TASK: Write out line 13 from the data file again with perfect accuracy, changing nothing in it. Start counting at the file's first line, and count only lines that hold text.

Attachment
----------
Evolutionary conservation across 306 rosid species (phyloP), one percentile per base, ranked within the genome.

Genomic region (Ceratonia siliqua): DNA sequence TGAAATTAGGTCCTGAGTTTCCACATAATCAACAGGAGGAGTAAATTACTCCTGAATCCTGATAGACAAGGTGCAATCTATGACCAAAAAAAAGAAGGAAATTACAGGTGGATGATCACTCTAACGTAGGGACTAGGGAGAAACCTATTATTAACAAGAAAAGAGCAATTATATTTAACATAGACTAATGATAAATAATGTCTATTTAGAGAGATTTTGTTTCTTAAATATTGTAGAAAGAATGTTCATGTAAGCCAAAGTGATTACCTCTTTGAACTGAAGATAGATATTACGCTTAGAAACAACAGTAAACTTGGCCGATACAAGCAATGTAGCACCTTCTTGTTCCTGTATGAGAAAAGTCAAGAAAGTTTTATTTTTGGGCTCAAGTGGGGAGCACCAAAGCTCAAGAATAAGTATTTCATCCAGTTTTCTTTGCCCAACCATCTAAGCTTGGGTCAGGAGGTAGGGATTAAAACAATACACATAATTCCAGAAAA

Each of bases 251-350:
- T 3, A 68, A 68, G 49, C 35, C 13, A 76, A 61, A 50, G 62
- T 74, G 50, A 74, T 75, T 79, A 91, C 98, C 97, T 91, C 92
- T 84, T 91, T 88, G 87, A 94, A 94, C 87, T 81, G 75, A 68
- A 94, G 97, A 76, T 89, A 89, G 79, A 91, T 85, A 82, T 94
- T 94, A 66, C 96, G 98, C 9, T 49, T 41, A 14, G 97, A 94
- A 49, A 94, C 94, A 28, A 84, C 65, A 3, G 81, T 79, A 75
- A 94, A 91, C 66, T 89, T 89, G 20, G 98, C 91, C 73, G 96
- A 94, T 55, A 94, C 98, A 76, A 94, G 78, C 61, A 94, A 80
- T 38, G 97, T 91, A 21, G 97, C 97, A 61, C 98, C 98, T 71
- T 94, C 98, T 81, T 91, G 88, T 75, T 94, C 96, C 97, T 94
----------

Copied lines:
- T 94, C 98, T 81, T 91, G 88, T 75, T 94, C 96, C 97, T 94